Jerusalem Post columnist Caroline Glick created a stir when, in a recent article, she took Hillary Clinton to task for permitting Bernie Sanders, whom she had just defeated in the Democratic primaries, to select five of the fifteen members of the party’s platform drafting committee.
One key issue to be addressed was U.S. relations with Israel. Mr. Sanders was outspoken in the course of the primaries about the need for America to be more “even-handed” in the Middle East – i.e., to stand up more for Palestinian needs and interests and to try to rein in Israel’s settlement policies. He then proceeded to select three well-known, longtime champions of the Palestinian cause: James Zogby, Prof. Cornel West, and Rep. Keith Ellison, one of two Muslim members of Congress. The other two Sanders picks were environmental activist Bill McKibben and Native American activist Deborah Parker.
Here is part of what Ms. Glick wrote:
Although commentators downplayed the significance of their appointments, noting that Clinton’s representatives, were, by and large, supportive of Israel, the fact is that Clinton was under no obligation to give Sanders’ supporters a seat at the table. That she did so shows she wanted to showcase growing opposition to Israel and tip her hat to the growing power of anti-Israel forces in the party.
As expected, Sanders’ representatives submitted a draft platform that called for an “end to the occupation and the illegal settlements.”
In the end, the committee reached a compromise. While the Zogby/West/Ellison wording was rejected, the draft platform makes explicit mention of Palestinian grievances, for the first time calling for the establishment of a Palestinian state that will ensure “the independence, sovereignty and dignity” of the Palestinians….
Ms. Glick went on to observe:
The numbers speak for themselves. According to a Pew survey released in May, since 2014, support for Palestinians among liberal Democrats – that is, hard line Obama supporters – has skyrocketed from 21 percent to 40 percent. Support for Israel among the group during the same period decreased from 39 to 33 percent.
The result marks the first time that support for Palestinians exceeded support for Israel among any major political demographic. On the other hand, among conservative Republicans, support for Israel stands at 79 percent while support for Palestinians is almost negligible – 4 percent. The situation among moderate to liberal Republicans is not much different: 65 percent support Israel, 13 percent support the Palestinians. On the other hand, support for Israel versus Palestinians among moderate Democrats stands 53 to 19 percent.
Ms. Glick is undoubtedly correct in suggesting that Mrs. Clinton was intent on allowing the Sanders crowd to be represented on the platform committee, and Sen. Sanders certainly had to be aware that his designees would try to have pro-Palestinian provisions – including anti-settlement language – inserted in the platform document. But without knowing more, we would hesitate to suggest that Mrs. Clinton’s tolerance for the Sanders people meant she somehow approved of what they proposed.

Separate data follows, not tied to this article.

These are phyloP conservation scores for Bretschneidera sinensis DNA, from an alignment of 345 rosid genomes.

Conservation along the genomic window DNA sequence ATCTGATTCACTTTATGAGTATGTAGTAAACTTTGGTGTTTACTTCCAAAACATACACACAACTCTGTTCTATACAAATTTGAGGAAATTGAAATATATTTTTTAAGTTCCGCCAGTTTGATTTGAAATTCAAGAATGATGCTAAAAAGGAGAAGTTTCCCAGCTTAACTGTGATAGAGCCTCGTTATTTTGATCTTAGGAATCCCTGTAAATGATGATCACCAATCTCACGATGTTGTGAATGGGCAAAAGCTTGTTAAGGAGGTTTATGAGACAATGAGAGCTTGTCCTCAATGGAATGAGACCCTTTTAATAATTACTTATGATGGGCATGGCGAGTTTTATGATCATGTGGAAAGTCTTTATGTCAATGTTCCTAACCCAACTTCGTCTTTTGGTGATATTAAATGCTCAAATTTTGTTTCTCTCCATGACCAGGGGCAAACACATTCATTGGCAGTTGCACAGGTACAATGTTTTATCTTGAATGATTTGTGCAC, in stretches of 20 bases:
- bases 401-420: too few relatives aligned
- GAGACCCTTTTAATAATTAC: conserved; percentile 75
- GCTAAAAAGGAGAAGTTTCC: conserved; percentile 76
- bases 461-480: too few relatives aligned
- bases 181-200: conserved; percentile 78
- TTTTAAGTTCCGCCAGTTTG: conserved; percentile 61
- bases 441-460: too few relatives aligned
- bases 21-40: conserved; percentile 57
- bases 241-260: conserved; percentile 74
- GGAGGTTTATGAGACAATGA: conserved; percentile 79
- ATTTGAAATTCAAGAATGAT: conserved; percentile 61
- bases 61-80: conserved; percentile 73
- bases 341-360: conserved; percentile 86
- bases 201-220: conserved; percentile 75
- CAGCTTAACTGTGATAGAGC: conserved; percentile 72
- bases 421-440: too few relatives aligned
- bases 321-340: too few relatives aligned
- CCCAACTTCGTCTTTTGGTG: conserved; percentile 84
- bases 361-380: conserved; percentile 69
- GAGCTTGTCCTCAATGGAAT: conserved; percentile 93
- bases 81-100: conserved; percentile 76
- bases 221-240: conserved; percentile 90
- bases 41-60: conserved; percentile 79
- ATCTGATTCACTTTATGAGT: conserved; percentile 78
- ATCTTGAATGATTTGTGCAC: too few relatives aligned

Indeed, Mrs. Clinton’s years as United States Senator from New York were, by most measures, marked by a decidedly pro-Israel position and she has regularly spoken out strongly against the BDS movement and urged a relatively hard line against Iran although she did support the nuclear agreement.
But there are legitimate concerns over her years as President Obama’s secretary of state. She repeatedly condemned the growth of Jewish settlements over the green line, at one point calling for “a stop to settlements – not some settlements, not outposts, not natural-growth exceptions.” Indeed, one of her first acts as secretary of state was to issue a demand for a total building freeze in existing settlement communities.
According to Elliott Abrams, an official in both the Reagan and George W. Bush administrations, this broke an agreement between Israel and the U.S. That is, although it had long been U.S. policy to oppose settlements and their growth, that opposition would not be reflected in policy initiatives. Some analysts also point to the focus on settlements as one of the leading causes for the breakdown of negotiations between Israel and the Palestinians, with the latter being handed an issue – one that had long been largely dormant – to exploit.
It is hard to know with any real certainty how much of what Mrs. Clinton said and did during her years as secretary of state reflected her own views and how much reflected those of President Obama. She herself has noted: “…I was often the designated yeller. Something would happen, a new settlement announcement would come and I would call [Prime Minister Netanyahu] up: ‘What are you doing, you’ve got to stop this.’ ”
Mrs. Clinton cannot be faulted for trying to draw Sanders Democrats into her camp, but that doesn’t negate the fact that their anti-Israel stances gained some legitimacy and also some exposure. Doubtless, the platform’s compromise language referring to Palestinian “independence, sovereignty and dignity” is viewed by the Sanders people and others as a step forward.
The way we see it, Mrs. Clinton needs to be closely questioned about her substantive positions on Israel. But also of great importance is, going forward, whether and how she plans to stanch the erosion of Democratic political support for Israel that has grown increasingly problematic over the past several years, fueled in great measure by President Obama’s open hostility toward Prime Minister Netanyahu.